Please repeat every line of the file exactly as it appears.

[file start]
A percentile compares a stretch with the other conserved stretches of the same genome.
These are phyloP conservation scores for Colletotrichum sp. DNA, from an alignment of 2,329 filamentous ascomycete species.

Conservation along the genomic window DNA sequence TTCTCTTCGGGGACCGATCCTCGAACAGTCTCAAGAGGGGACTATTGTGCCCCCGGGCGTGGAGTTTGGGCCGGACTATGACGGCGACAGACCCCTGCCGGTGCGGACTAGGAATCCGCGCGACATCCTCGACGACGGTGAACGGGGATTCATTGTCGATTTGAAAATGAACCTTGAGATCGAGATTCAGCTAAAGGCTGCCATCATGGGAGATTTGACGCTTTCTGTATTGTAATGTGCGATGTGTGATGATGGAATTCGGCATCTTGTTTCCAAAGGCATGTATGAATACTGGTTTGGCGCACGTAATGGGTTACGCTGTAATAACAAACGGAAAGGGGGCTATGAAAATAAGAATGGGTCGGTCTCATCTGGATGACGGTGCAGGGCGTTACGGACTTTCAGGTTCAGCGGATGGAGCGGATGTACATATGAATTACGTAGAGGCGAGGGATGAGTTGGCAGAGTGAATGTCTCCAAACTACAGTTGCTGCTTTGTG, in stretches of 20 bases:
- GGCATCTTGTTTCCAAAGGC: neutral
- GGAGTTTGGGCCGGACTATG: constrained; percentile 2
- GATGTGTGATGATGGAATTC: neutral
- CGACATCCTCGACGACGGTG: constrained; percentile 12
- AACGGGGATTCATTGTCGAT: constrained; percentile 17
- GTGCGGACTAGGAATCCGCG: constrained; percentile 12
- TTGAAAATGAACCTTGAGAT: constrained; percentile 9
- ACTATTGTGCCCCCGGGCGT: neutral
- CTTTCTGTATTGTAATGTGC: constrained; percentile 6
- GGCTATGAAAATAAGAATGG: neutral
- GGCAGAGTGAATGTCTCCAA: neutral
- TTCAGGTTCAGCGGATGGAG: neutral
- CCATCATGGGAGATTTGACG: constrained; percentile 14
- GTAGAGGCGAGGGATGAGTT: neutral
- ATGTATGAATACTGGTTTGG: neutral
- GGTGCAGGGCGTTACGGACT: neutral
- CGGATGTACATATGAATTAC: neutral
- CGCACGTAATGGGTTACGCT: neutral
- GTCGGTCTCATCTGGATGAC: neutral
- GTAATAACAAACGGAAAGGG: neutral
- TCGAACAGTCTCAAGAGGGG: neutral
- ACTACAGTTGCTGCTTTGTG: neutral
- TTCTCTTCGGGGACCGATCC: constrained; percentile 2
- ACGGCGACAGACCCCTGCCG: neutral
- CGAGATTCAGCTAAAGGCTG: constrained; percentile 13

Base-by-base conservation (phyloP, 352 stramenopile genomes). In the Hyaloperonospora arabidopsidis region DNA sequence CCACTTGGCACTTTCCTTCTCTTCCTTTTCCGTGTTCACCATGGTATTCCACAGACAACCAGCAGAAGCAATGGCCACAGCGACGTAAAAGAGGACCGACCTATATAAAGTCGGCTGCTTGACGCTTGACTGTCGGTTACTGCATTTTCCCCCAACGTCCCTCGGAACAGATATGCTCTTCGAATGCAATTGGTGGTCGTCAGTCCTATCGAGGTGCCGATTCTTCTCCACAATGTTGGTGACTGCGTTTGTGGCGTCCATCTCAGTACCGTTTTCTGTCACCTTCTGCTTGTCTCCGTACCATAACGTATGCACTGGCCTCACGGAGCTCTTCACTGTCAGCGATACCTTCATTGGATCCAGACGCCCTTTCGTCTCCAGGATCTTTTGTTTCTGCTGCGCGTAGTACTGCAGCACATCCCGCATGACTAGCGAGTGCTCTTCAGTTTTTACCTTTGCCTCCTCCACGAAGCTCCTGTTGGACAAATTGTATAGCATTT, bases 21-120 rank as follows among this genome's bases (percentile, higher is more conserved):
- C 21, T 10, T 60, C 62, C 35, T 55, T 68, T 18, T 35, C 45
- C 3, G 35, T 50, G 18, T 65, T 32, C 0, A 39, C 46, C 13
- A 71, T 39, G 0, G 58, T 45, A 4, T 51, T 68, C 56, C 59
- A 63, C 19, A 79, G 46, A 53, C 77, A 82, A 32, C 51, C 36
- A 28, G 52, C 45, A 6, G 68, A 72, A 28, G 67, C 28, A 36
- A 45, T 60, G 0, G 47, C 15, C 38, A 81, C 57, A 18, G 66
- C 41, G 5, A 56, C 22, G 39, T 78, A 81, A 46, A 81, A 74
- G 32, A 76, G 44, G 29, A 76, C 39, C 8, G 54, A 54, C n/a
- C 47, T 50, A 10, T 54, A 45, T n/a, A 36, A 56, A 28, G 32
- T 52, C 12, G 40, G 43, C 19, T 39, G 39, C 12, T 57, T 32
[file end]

A percentile compares a stretch with the other conserved stretches of the same genome.
These are phyloP conservation scores for Colletotrichum sp. DNA, from an alignment of 2,329 filamentous ascomycete species.

Conservation along the genomic window DNA sequence TTCTCTTCGGGGACCGATCCTCGAACAGTCTCAAGAGGGGACTATTGTGCCCCCGGGCGTGGAGTTTGGGCCGGACTATGACGGCGACAGACCCCTGCCGGTGCGGACTAGGAATCCGCGCGACATCCTCGACGACGGTGAACGGGGATTCATTGTCGATTTGAAAATGAACCTTGAGATCGAGATTCAGCTAAAGGCTGCCATCATGGGAGATTTGACGCTTTCTGTATTGTAATGTGCGATGTGTGATGATGGAATTCGGCATCTTGTTTCCAAAGGCATGTATGAATACTGGTTTGGCGCACGTAATGGGTTACGCTGTAATAACAAACGGAAAGGGGGCTATGAAAATAAGAATGGGTCGGTCTCATCTGGATGACGGTGCAGGGCGTTACGGACTTTCAGGTTCAGCGGATGGAGCGGATGTACATATGAATTACGTAGAGGCGAGGGATGAGTTGGCAGAGTGAATGTCTCCAAACTACAGTTGCTGCTTTGTG, in stretches of 20 bases:
- GGCATCTTGTTTCCAAAGGC: neutral
- GGAGTTTGGGCCGGACTATG: constrained; percentile 2
- GATGTGTGATGATGGAATTC: neutral
- CGACATCCTCGACGACGGTG: constrained; percentile 12
- AACGGGGATTCATTGTCGAT: constrained; percentile 17
- GTGCGGACTAGGAATCCGCG: constrained; percentile 12
- TTGAAAATGAACCTTGAGAT: constrained; percentile 9
- ACTATTGTGCCCCCGGGCGT: neutral
- CTTTCTGTATTGTAATGTGC: constrained; percentile 6
- GGCTATGAAAATAAGAATGG: neutral
- GGCAGAGTGAATGTCTCCAA: neutral
- TTCAGGTTCAGCGGATGGAG: neutral
- CCATCATGGGAGATTTGACG: constrained; percentile 14
- GTAGAGGCGAGGGATGAGTT: neutral
- ATGTATGAATACTGGTTTGG: neutral
- GGTGCAGGGCGTTACGGACT: neutral
- CGGATGTACATATGAATTAC: neutral
- CGCACGTAATGGGTTACGCT: neutral
- GTCGGTCTCATCTGGATGAC: neutral
- GTAATAACAAACGGAAAGGG: neutral
- TCGAACAGTCTCAAGAGGGG: neutral
- ACTACAGTTGCTGCTTTGTG: neutral
- TTCTCTTCGGGGACCGATCC: constrained; percentile 2
- ACGGCGACAGACCCCTGCCG: neutral
- CGAGATTCAGCTAAAGGCTG: constrained; percentile 13

Base-by-base conservation (phyloP, 352 stramenopile genomes). In the Hyaloperonospora arabidopsidis region DNA sequence CCACTTGGCACTTTCCTTCTCTTCCTTTTCCGTGTTCACCATGGTATTCCACAGACAACCAGCAGAAGCAATGGCCACAGCGACGTAAAAGAGGACCGACCTATATAAAGTCGGCTGCTTGACGCTTGACTGTCGGTTACTGCATTTTCCCCCAACGTCCCTCGGAACAGATATGCTCTTCGAATGCAATTGGTGGTCGTCAGTCCTATCGAGGTGCCGATTCTTCTCCACAATGTTGGTGACTGCGTTTGTGGCGTCCATCTCAGTACCGTTTTCTGTCACCTTCTGCTTGTCTCCGTACCATAACGTATGCACTGGCCTCACGGAGCTCTTCACTGTCAGCGATACCTTCATTGGATCCAGACGCCCTTTCGTCTCCAGGATCTTTTGTTTCTGCTGCGCGTAGTACTGCAGCACATCCCGCATGACTAGCGAGTGCTCTTCAGTTTTTACCTTTGCCTCCTCCACGAAGCTCCTGTTGGACAAATTGTATAGCATTT, bases 21-120 rank as follows among this genome's bases (percentile, higher is more conserved):
- C 21, T 10, T 60, C 62, C 35, T 55, T 68, T 18, T 35, C 45
- C 3, G 35, T 50, G 18, T 65, T 32, C 0, A 39, C 46, C 13
- A 71, T 39, G 0, G 58, T 45, A 4, T 51, T 68, C 56, C 59
- A 63, C 19, A 79, G 46, A 53, C 77, A 82, A 32, C 51, C 36
- A 28, G 52, C 45, A 6, G 68, A 72, A 28, G 67, C 28, A 36
- A 45, T 60, G 0, G 47, C 15, C 38, A 81, C 57, A 18, G 66
- C 41, G 5, A 56, C 22, G 39, T 78, A 81, A 46, A 81, A 74
- G 32, A 76, G 44, G 29, A 76, C 39, C 8, G 54, A 54, C n/a
- C 47, T 50, A 10, T 54, A 45, T n/a, A 36, A 56, A 28, G 32
- T 52, C 12, G 40, G 43, C 19, T 39, G 39, C 12, T 57, T 32